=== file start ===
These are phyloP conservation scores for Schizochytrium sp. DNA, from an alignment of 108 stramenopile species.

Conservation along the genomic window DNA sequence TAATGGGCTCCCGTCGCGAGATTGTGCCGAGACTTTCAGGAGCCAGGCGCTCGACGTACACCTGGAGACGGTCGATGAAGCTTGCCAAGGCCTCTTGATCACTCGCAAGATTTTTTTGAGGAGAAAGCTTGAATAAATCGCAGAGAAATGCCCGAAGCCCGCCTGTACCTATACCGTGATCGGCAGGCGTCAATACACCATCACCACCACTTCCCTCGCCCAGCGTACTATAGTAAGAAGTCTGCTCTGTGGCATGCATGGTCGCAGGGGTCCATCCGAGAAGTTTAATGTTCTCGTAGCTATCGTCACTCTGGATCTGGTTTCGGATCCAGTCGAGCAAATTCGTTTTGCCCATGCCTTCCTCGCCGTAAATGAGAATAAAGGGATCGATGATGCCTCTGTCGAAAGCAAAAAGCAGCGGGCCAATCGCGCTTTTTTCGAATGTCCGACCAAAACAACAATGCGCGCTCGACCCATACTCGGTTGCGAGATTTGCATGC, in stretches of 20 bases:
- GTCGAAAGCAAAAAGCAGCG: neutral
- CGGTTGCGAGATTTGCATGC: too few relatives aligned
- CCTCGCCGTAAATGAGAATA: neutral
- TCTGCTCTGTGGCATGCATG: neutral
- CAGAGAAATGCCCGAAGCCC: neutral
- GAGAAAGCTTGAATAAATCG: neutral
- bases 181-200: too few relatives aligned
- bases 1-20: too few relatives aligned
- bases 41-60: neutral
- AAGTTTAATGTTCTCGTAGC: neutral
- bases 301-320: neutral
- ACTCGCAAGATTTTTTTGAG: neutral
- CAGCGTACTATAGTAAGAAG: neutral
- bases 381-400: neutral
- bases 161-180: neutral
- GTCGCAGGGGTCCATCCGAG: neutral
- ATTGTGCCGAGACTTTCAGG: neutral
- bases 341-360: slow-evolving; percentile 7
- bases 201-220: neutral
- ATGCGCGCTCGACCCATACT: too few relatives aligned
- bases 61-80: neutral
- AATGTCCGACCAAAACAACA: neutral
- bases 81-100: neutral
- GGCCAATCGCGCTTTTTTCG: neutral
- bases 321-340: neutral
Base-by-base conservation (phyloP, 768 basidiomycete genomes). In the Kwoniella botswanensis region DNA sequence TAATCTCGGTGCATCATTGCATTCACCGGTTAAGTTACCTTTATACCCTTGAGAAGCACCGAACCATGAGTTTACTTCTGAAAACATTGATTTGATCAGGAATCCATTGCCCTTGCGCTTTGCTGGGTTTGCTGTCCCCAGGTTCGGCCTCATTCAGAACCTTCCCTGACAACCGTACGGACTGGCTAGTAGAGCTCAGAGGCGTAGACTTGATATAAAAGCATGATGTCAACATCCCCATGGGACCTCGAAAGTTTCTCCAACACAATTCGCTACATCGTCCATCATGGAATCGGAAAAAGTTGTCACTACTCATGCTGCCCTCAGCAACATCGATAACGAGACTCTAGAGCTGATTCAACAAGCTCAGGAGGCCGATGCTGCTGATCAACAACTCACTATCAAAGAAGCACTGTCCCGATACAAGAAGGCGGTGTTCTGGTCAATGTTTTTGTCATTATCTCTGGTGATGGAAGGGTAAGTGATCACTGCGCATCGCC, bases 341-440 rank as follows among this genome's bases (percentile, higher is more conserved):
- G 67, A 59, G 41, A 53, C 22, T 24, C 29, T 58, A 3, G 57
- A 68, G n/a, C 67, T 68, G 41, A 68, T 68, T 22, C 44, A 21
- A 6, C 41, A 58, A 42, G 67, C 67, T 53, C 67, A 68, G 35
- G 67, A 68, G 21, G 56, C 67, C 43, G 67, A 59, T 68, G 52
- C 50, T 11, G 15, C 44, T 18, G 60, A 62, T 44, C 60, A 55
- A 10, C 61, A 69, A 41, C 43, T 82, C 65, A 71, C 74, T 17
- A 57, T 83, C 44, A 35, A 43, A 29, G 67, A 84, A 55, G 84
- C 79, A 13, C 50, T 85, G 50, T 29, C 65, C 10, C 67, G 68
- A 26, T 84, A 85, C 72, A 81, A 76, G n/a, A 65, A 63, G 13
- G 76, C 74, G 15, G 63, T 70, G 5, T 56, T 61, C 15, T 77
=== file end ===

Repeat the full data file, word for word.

These are phyloP conservation scores for Schizochytrium sp. DNA, from an alignment of 108 stramenopile species.

Conservation along the genomic window DNA sequence TAATGGGCTCCCGTCGCGAGATTGTGCCGAGACTTTCAGGAGCCAGGCGCTCGACGTACACCTGGAGACGGTCGATGAAGCTTGCCAAGGCCTCTTGATCACTCGCAAGATTTTTTTGAGGAGAAAGCTTGAATAAATCGCAGAGAAATGCCCGAAGCCCGCCTGTACCTATACCGTGATCGGCAGGCGTCAATACACCATCACCACCACTTCCCTCGCCCAGCGTACTATAGTAAGAAGTCTGCTCTGTGGCATGCATGGTCGCAGGGGTCCATCCGAGAAGTTTAATGTTCTCGTAGCTATCGTCACTCTGGATCTGGTTTCGGATCCAGTCGAGCAAATTCGTTTTGCCCATGCCTTCCTCGCCGTAAATGAGAATAAAGGGATCGATGATGCCTCTGTCGAAAGCAAAAAGCAGCGGGCCAATCGCGCTTTTTTCGAATGTCCGACCAAAACAACAATGCGCGCTCGACCCATACTCGGTTGCGAGATTTGCATGC, in stretches of 20 bases:
- GTCGAAAGCAAAAAGCAGCG: neutral
- CGGTTGCGAGATTTGCATGC: too few relatives aligned
- CCTCGCCGTAAATGAGAATA: neutral
- TCTGCTCTGTGGCATGCATG: neutral
- CAGAGAAATGCCCGAAGCCC: neutral
- GAGAAAGCTTGAATAAATCG: neutral
- bases 181-200: too few relatives aligned
- bases 1-20: too few relatives aligned
- bases 41-60: neutral
- AAGTTTAATGTTCTCGTAGC: neutral
- bases 301-320: neutral
- ACTCGCAAGATTTTTTTGAG: neutral
- CAGCGTACTATAGTAAGAAG: neutral
- bases 381-400: neutral
- bases 161-180: neutral
- GTCGCAGGGGTCCATCCGAG: neutral
- ATTGTGCCGAGACTTTCAGG: neutral
- bases 341-360: slow-evolving; percentile 7
- bases 201-220: neutral
- ATGCGCGCTCGACCCATACT: too few relatives aligned
- bases 61-80: neutral
- AATGTCCGACCAAAACAACA: neutral
- bases 81-100: neutral
- GGCCAATCGCGCTTTTTTCG: neutral
- bases 321-340: neutral
Base-by-base conservation (phyloP, 768 basidiomycete genomes). In the Kwoniella botswanensis region DNA sequence TAATCTCGGTGCATCATTGCATTCACCGGTTAAGTTACCTTTATACCCTTGAGAAGCACCGAACCATGAGTTTACTTCTGAAAACATTGATTTGATCAGGAATCCATTGCCCTTGCGCTTTGCTGGGTTTGCTGTCCCCAGGTTCGGCCTCATTCAGAACCTTCCCTGACAACCGTACGGACTGGCTAGTAGAGCTCAGAGGCGTAGACTTGATATAAAAGCATGATGTCAACATCCCCATGGGACCTCGAAAGTTTCTCCAACACAATTCGCTACATCGTCCATCATGGAATCGGAAAAAGTTGTCACTACTCATGCTGCCCTCAGCAACATCGATAACGAGACTCTAGAGCTGATTCAACAAGCTCAGGAGGCCGATGCTGCTGATCAACAACTCACTATCAAAGAAGCACTGTCCCGATACAAGAAGGCGGTGTTCTGGTCAATGTTTTTGTCATTATCTCTGGTGATGGAAGGGTAAGTGATCACTGCGCATCGCC, bases 341-440 rank as follows among this genome's bases (percentile, higher is more conserved):
- G 67, A 59, G 41, A 53, C 22, T 24, C 29, T 58, A 3, G 57
- A 68, G n/a, C 67, T 68, G 41, A 68, T 68, T 22, C 44, A 21
- A 6, C 41, A 58, A 42, G 67, C 67, T 53, C 67, A 68, G 35
- G 67, A 68, G 21, G 56, C 67, C 43, G 67, A 59, T 68, G 52
- C 50, T 11, G 15, C 44, T 18, G 60, A 62, T 44, C 60, A 55
- A 10, C 61, A 69, A 41, C 43, T 82, C 65, A 71, C 74, T 17
- A 57, T 83, C 44, A 35, A 43, A 29, G 67, A 84, A 55, G 84
- C 79, A 13, C 50, T 85, G 50, T 29, C 65, C 10, C 67, G 68
- A 26, T 84, A 85, C 72, A 81, A 76, G n/a, A 65, A 63, G 13
- G 76, C 74, G 15, G 63, T 70, G 5, T 56, T 61, C 15, T 77